You will need:
- 1 yard for the front
- 1 yard for the back
- 1/2 yard for ties ties and ruffle
- 2-3 inches of velcro
This is more fabric than you will actually need, but I like to err on the side of too much fabric and make something else out of the scraps. You can get by with 3/4" of fabric for the front and back. You can even do it with a half yard if you unfold the fabric and fold it the other way. When you buy the fabric it is folded in half with selvedges edges opposite the fold. To use a smaller amount of fabric, refold the fabric so the cut edges are opposite the fold and the selvedge edges are perpendicular to the fold. Or go wild and just buy the whole yard!
I started off with a child's size apron the kids have. The lady at Joann's told me about this pattern making fabric. I thought I'd try it for this project. I love it. I don't remember what it's called, but I bet if you tell the fabric cutters what you are looking for they will be happy to help you. It feels like interfacing without the iron-on bumps. You can pin it a bunch and it doesn't rip like pattern paper.
Anyway, I folded the apron in half and marked out half an inch from all the straight sides for the seam allowance.
I thought the top of the apron we had already wasn't wide enough. I measured on the kids to see what I thought it should be, extended the width, then drew the arc from the edge of the top to the edge of the lower part where the tie goes.
What do you mean you don't have a child's apron laying around to trace? Well, hopefully these measurements will help you.
- neck straps - 9 1/2" x 2 1/2" - cut 2
- waist ties - 21" x 2" - cut 2
- ruffle - 22" x 5" - cut 1
For the ruffle, fold the fabric in half long ways, right sides together, and stitch the short ends closed.
Clip the inside corner, turn it right side out, and press. Use a turning stick to make sure the corner is nice and crisp.
Using the longest stitch on your machine, stitch at 1/4" from the raw edge. Leave long tails of thread for pulling. Fold in half long ways and place a pin to mark the center.
Find the center of the bottom of one of the apron pieces and mark it with a pin. Now pin the ruffle to the right side of the bottom with raw edges and center pins matching.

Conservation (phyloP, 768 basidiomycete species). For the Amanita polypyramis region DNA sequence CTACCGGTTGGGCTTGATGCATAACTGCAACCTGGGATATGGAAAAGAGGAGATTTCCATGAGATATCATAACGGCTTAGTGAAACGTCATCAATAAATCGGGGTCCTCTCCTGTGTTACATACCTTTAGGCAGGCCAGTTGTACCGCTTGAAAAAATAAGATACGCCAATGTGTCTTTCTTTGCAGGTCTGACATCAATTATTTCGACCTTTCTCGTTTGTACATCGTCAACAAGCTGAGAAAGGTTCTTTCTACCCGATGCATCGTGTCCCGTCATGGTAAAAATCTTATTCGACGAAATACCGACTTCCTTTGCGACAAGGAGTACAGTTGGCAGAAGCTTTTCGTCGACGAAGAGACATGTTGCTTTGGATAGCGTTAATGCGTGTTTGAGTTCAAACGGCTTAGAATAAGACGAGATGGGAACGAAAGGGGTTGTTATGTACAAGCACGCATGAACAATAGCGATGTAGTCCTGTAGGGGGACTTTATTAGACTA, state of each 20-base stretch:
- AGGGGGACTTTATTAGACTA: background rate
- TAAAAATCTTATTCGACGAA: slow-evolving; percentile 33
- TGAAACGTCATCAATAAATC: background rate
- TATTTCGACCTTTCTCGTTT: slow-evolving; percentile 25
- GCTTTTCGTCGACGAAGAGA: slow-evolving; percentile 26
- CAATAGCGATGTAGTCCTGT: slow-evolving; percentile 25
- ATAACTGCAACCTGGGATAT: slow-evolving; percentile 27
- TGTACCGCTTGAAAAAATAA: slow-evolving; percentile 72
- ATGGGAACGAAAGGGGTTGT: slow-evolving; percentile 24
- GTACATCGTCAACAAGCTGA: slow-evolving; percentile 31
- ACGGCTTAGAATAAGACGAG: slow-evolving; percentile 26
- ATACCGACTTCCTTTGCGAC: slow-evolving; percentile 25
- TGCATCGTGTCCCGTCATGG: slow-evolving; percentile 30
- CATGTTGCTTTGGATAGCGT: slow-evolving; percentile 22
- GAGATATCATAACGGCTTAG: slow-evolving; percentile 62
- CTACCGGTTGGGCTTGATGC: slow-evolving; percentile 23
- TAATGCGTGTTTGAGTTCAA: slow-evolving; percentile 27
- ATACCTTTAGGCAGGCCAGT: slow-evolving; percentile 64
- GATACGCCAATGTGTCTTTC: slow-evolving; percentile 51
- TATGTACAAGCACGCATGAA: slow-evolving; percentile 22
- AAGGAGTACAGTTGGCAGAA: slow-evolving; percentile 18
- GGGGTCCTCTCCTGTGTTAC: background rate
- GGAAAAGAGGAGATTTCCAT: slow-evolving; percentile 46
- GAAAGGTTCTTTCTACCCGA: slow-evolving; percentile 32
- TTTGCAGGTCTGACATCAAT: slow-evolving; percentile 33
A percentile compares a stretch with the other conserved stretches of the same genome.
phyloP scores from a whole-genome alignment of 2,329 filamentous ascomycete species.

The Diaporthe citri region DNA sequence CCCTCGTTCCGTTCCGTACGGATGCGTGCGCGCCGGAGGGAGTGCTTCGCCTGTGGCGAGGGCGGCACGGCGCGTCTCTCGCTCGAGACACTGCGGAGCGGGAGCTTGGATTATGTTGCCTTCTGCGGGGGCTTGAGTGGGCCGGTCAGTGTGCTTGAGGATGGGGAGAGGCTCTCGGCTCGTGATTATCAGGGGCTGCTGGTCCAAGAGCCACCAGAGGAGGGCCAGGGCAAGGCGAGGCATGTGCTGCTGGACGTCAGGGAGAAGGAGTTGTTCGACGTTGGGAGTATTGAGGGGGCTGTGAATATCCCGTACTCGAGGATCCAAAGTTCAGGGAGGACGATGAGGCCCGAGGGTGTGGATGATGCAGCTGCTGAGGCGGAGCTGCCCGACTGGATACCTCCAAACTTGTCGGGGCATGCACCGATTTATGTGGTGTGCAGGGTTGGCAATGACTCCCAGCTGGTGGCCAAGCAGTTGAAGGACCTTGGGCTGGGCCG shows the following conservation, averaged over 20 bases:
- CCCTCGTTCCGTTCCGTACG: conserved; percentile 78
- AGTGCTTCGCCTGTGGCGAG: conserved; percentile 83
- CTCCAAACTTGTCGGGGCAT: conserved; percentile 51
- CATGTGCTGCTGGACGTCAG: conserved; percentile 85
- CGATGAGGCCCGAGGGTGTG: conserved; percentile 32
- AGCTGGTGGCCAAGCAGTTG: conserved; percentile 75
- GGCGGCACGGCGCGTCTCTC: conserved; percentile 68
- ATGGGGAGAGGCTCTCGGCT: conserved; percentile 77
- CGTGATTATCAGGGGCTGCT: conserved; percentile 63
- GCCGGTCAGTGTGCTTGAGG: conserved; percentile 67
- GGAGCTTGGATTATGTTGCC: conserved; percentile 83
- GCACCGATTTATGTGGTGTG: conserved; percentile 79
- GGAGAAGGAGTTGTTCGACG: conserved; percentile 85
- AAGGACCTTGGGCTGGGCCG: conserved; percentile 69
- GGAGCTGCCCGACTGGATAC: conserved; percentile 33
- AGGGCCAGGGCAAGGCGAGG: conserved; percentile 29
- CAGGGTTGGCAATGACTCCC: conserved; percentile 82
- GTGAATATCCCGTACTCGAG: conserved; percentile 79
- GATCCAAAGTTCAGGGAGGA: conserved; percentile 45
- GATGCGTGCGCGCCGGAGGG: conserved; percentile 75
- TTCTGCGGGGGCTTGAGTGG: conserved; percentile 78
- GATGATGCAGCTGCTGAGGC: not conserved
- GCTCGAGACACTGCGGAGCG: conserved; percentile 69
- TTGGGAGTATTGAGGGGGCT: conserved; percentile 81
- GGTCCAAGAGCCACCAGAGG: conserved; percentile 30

Pin the end of the ruffle slightly over 1/2" away from the side of the apron front so it will not get caught in the seam when you sew the front and back together.
For the neck straps and waist ties, fold in half long ways, right sides together and stitch both long sides and one short side. Clip corners, turn right side out, press, and top stitch.
Matching raw edges, attach the neck ties to the top of the apron front slightly over 1/2" from the edge with a 1/4" seam.
Matching raw edges, attach the waist ties to the side of the apron front slightly over 1/2" from the top of the side with a 1/4" seam.
After the ties have been secured to the apron, I like to use a safety pin to hold them in place while I sew the apron pieces together. This way they don't accidentally get caught in the seam which would require seam ripping and nasty sailor talk.
Safety pin the edge of the ruffle out of the way too. Be careful how far you fold that corner down, though so doesn't get caught in the bottom seam.
Make a little apron sandwich by placing the back of the apron over the front, right sides together. Pin.
Stitch all the way around with a 1/2" seam, leaving a hole for opening. I like to leave my hole midway up one of the sides. A 4" hole is usually nice for turning. Clip the corners and notch the armhole area.
Turn the apron right side out and use a turning stick to make the corners crisp. I also run the turning stick along each seam to make sure it is turned out well. Press. Topstitch.
Ta-da! You are all done. These aprons make the perfect gift. Heather has taken them to three birthday girls this school year.
Of course, we couldn't part ways without the obligatory model shot. Don't mind the fact that the kids are in their jammies and have bed head. This size apron easily fits kids of several sizes/heights. The pattern can easily be adjusted by adding or subtracting an inch (or whatever) to the bottom or side.
The kids love to wear their aprons when we are canning or anytime they cook with us. When they put them on I hear them deciding out loud which side they will wear that day. Hey look, jammies again. We enjoy jammie time in our house!
So what are you waiting for? Go make a cute apron for a little girl for Christmas! Or birthday! Or just because! If you make one, I'd love to see it.
This post is being linked to Kimba's Do It Yourself Day.